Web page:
Bangladesh government ministers said yesterday the country may drop an $8bn deep water port project it has been negotiating with China and opt instead for a combined port and power plant scheme proposed by Japan.
It’s the clearest sign yet that Japan is beating its Asian rival, China, in the race to give Bangladesh its first deep water port, deemed necessary to ease pressure on the old port of Chittagong (pictured above in 1960).
Planning Minister Mustafa Kamal told Reuters yesterday that Dhaka had cleared Japan’s proposal to finance and build a seaport in Matarbari, 25 km from where Beijing had offered to build one at Sonadia.
Matarbari is designed in such a way that it will be comprehensive, with power plants, an LNG terminal and a port. Matarbari is sufficient, we may have to give up the other port project– Mustafa Kamal, Bangladeshi Planning Minister
China and Japan had earlier gone head to head in a competition to build Indonesia’s first high-speed railway, although that contest was called off when Indonesia scrapped the plan.
Bangladesh’s choice of Japan, if it comes to pass, would be a setback for Chinese President Xi Jinping’s "One Belt One Road" strategy to build a network of seaports, roads and railways to boost Chinese trade and influence in the region.
It would follow Sri Lanka’s decision to suspend a major Chinese-funded port complex in Colombo earlier this year.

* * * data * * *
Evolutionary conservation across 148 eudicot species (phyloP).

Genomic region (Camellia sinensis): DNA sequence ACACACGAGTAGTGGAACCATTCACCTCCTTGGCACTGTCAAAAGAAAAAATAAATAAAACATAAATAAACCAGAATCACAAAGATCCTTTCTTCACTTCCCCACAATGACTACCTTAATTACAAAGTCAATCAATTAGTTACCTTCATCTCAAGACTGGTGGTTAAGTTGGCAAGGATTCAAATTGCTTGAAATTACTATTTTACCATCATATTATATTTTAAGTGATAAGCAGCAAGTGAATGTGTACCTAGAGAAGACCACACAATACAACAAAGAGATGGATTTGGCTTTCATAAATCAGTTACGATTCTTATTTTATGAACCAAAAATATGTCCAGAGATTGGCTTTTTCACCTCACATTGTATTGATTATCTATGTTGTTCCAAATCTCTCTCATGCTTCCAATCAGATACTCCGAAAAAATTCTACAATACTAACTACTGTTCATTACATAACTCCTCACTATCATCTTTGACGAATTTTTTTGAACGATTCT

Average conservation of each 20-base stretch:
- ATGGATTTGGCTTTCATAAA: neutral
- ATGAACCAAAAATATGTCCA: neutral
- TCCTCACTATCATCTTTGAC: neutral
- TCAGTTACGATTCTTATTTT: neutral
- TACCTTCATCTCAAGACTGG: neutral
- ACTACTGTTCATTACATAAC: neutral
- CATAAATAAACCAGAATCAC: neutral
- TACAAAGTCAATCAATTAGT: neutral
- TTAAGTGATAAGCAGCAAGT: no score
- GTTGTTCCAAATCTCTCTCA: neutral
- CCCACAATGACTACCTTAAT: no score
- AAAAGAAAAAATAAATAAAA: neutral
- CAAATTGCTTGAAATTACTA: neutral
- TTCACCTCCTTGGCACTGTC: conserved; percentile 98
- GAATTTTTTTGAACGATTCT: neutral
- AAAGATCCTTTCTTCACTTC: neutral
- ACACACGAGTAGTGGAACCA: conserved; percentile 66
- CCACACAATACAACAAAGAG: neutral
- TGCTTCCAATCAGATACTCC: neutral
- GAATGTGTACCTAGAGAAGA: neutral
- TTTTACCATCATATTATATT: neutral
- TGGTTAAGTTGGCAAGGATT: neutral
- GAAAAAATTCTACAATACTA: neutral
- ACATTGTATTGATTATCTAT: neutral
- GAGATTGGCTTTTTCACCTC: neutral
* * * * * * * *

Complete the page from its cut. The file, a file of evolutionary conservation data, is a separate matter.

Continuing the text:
Minister Mustafa Kamal told Reuters that the Japan International Cooperation Agency (JICA) had offered 80% financing on easy terms to build four coal-fired power plants of 600 MW each and a port complex in Matarbari.
The offer had prompted a review of whether the Sonadia project was needed at all.
"Matarbari is designed in such a way that it will be comprehensive, with power plants, an LNG terminal and a port," Kamal said, adding: "Matarbari is sufficient, we may have to give up the other port project."
But he said the government was still reviewing the proposals.
According to Reuters, state-owned China Harbour Engineering Company was the front runner for the contract to build the Sonadia port.
Last year the two sides were expected to make a formal agreement during the visit of Bangladesh Prime Minister Sheikh Hasina to Beijing, but deal did not materialise.
According to Reuters, officials in Dhaka said financing was an issue, with Beijing willing to offer only partial support for what would be Bangladesh’s biggest foreign investment.
Image: Elephant loading at Chittagong Port, Bangladesh, in 1960 (Bangladesh State Archive/Wikimedia Commons)